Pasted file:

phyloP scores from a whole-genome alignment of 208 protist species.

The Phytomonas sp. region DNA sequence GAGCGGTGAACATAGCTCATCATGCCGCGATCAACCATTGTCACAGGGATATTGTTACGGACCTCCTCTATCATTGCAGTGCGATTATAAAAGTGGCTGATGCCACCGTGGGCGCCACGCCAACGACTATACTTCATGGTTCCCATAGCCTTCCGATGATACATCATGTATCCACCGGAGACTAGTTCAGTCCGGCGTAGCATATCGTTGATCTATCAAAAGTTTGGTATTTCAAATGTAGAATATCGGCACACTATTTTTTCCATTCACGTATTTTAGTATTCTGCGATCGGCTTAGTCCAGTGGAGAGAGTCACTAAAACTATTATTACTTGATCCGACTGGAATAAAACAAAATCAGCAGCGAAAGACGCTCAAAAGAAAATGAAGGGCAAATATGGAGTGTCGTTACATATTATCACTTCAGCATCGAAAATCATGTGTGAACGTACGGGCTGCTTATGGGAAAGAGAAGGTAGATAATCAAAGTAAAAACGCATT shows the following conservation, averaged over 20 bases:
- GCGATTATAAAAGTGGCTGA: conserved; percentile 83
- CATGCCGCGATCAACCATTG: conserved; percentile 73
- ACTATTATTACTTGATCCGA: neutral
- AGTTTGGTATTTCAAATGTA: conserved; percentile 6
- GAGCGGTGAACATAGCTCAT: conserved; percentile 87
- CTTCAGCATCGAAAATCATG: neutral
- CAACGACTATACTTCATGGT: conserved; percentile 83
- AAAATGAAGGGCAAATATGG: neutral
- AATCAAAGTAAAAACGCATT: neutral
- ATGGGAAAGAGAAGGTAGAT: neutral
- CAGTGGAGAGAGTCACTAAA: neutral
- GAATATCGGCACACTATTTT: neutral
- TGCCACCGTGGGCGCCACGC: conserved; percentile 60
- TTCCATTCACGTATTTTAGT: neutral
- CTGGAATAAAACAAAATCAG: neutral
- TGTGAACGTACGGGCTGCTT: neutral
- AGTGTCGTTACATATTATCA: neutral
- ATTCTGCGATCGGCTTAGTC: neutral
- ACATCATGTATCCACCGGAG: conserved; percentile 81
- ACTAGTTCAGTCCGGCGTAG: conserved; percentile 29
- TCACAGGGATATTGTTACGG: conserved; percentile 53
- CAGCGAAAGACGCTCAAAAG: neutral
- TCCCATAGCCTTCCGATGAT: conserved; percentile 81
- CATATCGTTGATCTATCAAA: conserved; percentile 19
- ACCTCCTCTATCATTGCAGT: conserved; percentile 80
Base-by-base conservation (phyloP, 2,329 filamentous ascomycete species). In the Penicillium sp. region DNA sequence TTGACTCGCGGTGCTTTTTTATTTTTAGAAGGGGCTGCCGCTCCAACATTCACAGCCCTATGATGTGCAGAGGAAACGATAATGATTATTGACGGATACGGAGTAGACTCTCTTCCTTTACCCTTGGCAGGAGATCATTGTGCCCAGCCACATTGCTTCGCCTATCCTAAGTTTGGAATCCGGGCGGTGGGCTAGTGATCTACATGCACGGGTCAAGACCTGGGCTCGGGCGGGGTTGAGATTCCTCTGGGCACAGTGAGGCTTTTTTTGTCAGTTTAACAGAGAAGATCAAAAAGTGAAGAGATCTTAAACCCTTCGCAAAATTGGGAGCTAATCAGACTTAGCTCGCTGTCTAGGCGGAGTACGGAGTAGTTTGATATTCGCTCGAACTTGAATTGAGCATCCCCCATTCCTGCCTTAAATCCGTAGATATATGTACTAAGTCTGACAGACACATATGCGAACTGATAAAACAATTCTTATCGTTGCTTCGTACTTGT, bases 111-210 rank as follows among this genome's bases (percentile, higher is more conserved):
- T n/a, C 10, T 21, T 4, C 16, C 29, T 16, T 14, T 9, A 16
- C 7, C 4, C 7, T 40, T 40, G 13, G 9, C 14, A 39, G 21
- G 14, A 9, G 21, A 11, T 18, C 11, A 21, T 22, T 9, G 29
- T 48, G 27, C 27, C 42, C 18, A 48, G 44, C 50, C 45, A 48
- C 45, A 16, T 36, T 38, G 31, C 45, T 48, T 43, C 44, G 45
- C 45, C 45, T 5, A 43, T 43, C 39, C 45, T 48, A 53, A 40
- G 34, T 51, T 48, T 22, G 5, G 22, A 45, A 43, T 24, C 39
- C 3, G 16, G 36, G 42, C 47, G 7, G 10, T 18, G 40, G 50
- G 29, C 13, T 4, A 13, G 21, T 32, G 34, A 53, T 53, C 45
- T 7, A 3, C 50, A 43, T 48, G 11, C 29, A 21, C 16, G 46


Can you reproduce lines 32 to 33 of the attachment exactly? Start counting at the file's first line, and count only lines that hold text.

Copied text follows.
- T 48, G 27, C 27, C 42, C 18, A 48, G 44, C 50, C 45, A 48
- C 45, A 16, T 36, T 38, G 31, C 45, T 48, T 43, C 44, G 45